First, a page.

The killing of unarmed demonstrators triggered massive protests throughout Kashmir and left a long-term legacy of social unrest. Many young Kashmiris left home and crossed into Pakistan either to avoid arrest and torture or to seek arms and training to continue the struggle for freedom.
The period following the Gawkadal Massacre was one of the most violent in the history of Kashmir. Both the freedom fighters themselves and ordinary civilians paid a terrible price. It is only recently, however, that the full extent of the human rights abuses that took place at this time has become clear. A study by the Kashmir-based organization International People’s Tribunal on Human Rights and Justice led to the publication in 2011 of a report entitled Buried Evidence. Research for this report was undertaken by Parvez Imroz, a Kashmiri human rights lawyer who holds the prestigious Ludovic-Trarieux International Human Rights Prize.
The report makes a horrific reading. Between 1989 and 2009 an estimated 70,000 people died from causes directly resulting from the conflict while a further 8,000 people have disappeared their whereabouts being unknown. The report identifies some 2.700 unmarked mass graves in the Kashmir Valley containing more than 2,943 bodies. The report also cites evidence of the systematic torture of prisoners by the Indian security forces.
Under the Geneva Convention civilians are protected during periods of armed conflict. Thus Article 3 of the Convention demands humane treatment for all persons in enemy hands, without distinction and specifically prohibits murder, mutilation, torture, cruel, humiliating and degrading treatment, the taking of hostages and unfair trials.
In the disputed Jammu and Kashmir region, however, the Geneva Convention has been disregarded. Instead India has claimed that the armed conflict in the region was not a liberation struggle by the local population but was actually a war against foreign militants fighting on behalf of Pakistan. The vast majority of people who were killed in the conflict were ordinary civilian Kashmiris who found themselves caught between pro-independence and pro-Pakistan fighters and the Indian security forces.
The disappearances have created another quite special dilemma for Kashmiri society. The wives of men who have been taken by the Indian security forces, whose whereabouts are unknown and where no body has been received for burial have come to form a new class of ‘Half-Widow’. These women are often seriously disadvantaged. Instead of being considered as widows and treated accordingly the Half-Widows of Kashmir are often neglected by the husband’s family who do not consider themselves responsible for the Half-Widow and her children. The Half-Widow has to struggle to bring up her children alone, to cope with the uncertainty of not knowing her husbands fate and is denied the possibility of finding economic security through re-marriage.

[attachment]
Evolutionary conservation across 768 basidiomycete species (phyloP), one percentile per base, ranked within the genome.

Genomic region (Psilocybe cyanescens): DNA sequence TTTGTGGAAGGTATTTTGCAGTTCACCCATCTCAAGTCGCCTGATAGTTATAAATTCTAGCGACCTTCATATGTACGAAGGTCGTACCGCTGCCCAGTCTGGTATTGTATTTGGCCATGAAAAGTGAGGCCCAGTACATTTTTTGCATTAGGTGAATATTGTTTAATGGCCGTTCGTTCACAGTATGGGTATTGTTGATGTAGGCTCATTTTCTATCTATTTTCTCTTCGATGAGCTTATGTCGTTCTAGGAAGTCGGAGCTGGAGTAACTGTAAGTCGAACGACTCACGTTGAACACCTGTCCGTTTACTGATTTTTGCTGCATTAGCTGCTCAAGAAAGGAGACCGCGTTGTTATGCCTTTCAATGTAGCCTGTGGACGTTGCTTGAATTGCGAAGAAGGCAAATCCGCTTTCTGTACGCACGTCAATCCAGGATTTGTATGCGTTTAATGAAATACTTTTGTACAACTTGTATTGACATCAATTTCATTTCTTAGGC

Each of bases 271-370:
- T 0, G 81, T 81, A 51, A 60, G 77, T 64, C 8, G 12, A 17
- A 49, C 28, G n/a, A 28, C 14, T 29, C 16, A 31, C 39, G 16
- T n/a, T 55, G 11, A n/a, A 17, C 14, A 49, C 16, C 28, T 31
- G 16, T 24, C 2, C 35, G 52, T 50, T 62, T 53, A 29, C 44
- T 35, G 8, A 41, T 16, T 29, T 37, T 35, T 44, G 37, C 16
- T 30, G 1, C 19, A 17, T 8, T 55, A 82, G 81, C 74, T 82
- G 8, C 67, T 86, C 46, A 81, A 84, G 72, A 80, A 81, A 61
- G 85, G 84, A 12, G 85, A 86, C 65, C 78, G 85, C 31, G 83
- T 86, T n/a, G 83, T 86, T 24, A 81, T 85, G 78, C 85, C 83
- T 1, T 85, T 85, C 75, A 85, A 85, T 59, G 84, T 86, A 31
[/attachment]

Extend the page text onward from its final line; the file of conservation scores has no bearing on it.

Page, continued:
The International Community has largely ignored the Kashmir question. In 2008, the European Parliament passed a Resolution about the Mass Graves. This resolution called on the Indian government “to urgently ensure independent and impartial investigations into all suspected sites of mass graves in Jammu and Kashmir, and as an immediate first step to secure the grave sites in order to preserve the evidence”. Regrettably, no action has been taken to follow up on this Resolution.
The silence of the International Community, including the United Nations, on the question of human rights abuses in Kashmir is hardly surprising. For Europe struggling to lift the Euro zone out of recession, the issue of expanding trade with India is seen as a top priority. Europe’s leaders have been reluctant to broach any issue with the Indian government which might have negative consequences for trade relations. For the United States on the other hand, the focus has been on its programme of nuclear cooperation with India and on its geo-strategic interests in the Indian Ocean. Here the priority is to counterbalance the perceived threat from the rising political influence of China in the region.
A political solution to the conflict in Kashmir is not possible in the absence of a thorough independent investigation into the killings, forced disappearances and mass graves. Undertaking such an investigation requires that the experiences of the Kashmiri people and the abuses of their human rights that have taken place are recognized and their existence acknowledged. Only by confronting the reality of the situation will there be any prospect of bringing a lasting peace and political stability to an especially volatile part of South Asia where two nuclear powers confront each other across a poorly defined international border.
—The writer, a Jakarta-based research analyst, writes exclusively for Pakistan Observer.
Kashmir is not part of India or Pakistan nor is it an Independent country unless determined by peoples of Kashmir by a referendum .Until such time Kashmir has its own unique acceptance in European Parliament and US Congress because it being on the United Nation Agenda. No other state or Province of India or Pakistan has this status and also do not compare it with any other rebel conflicts or insurgencies around the world.